Many believe that coffee was first introduced to Guatemala by the Jesuits around 1750, although there are reports that the country was cultivated and served in 1747. Like El Salvador, coffee did not become an important crop in Guatemala until after 1856, when the chemical dyes of the invention reduced the demand for indigo, which was the main finished product at the time.
The government has already made several attempts to diversify from indigo. In 1845, he formed the Committee for the Cultivation and Promotion of Coffee, which prepared educational materials for coffee growers and also helped to determine the price and quality level. In 1868, the government distributed about one million coffee seeds to further stimulate the industry.
When Justo Rufino Barrios came to power in 1871, he became the backbone of the coffee farm. Unfortunately, its reforms have led to Guatemala's indigenous population being further deprived of their land, leading to the sale of about 400,000 hectares (990,000 hectares) of public land. These have become large coffee plantations. However, efforts to encourage coffee production certainly worked, and by 1880, coffee accounted for about ninety percent of Guatemala's exports.
Coffee again became involved in the country's politics after the global depression of the 1930s. Jorge Ubico came to power and worked to reduce the price of coffee to encourage exports. It built extensive infrastructure but gave more power and ground to the American United Fruit Company (UFC), which became extremely strong. Ubico resigned against him due to a general strike and resignation.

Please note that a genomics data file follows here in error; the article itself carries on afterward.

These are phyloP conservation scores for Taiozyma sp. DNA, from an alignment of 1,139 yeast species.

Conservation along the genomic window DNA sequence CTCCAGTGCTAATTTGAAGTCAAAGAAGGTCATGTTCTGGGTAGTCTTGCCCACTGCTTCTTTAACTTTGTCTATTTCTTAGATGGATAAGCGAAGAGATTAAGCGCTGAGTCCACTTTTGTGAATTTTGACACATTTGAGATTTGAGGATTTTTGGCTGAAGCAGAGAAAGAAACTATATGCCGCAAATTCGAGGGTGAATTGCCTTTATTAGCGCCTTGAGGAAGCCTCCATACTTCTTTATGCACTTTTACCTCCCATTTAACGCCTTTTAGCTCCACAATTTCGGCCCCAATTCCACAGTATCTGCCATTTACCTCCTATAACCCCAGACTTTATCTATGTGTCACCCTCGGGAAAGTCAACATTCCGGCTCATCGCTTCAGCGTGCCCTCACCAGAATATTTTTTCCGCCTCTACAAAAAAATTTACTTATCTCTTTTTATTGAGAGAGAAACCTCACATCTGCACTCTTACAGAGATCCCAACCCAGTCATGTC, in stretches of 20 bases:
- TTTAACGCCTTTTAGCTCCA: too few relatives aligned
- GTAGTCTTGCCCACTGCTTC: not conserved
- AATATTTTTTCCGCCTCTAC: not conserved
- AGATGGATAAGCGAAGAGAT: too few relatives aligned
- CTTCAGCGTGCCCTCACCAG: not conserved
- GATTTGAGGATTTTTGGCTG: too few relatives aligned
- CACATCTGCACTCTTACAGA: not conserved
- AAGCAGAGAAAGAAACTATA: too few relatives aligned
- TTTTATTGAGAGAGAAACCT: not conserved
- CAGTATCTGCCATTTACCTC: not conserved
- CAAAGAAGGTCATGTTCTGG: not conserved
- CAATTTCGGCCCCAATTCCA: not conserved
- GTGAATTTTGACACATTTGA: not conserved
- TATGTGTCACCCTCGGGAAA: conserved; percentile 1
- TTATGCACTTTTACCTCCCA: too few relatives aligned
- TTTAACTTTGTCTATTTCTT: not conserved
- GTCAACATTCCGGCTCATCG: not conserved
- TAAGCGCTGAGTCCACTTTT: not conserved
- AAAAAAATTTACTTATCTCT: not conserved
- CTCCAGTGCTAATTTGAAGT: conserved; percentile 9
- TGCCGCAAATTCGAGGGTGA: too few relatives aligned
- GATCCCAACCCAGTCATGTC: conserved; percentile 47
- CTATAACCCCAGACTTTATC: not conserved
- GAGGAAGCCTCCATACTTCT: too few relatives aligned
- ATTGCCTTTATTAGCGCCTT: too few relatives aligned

This was followed by a period of democratic freedom of expression, and President Arbenz proposed a land reform law in 1953 for the expropriation of land (largely controlled by the UFC) for redistribution for agricultural purposes. Both large coffee plantation owners and the UFC (with the support of the US State Department) have fought against the reforms. In 1954, the CIA coup overthrew the Arbenz government, and the proposed land reforms never took place. This put the country on the road to civil war between 1960 and 1996. Many of the problems that provoked the war - poverty, land distribution, hunger, and racism against indigenous peoples - are still a problem today.
Guatemala's coffee production peaked at the beginning of the millennium, when, after the 2001 coffee crisis, many producers moved from coffee to macadamia nuts and avocados. Rust of coffee leaves is also a growing problem for growers across the country, affecting their production.
Guatemalan coffees must be traced to the farm level or to a cooperative or group of producers. While some regions of Guatemala are now protected designations of origin, the country has long, high-quality coffee-producing areas, as many farmers have their own wet mills and process their own coffee.
There is a wide range of flavors present in Guatemalan coffees, from lighter, very sweet, fruity, and complex coffees to heavier, richer, and more chocolatey cups.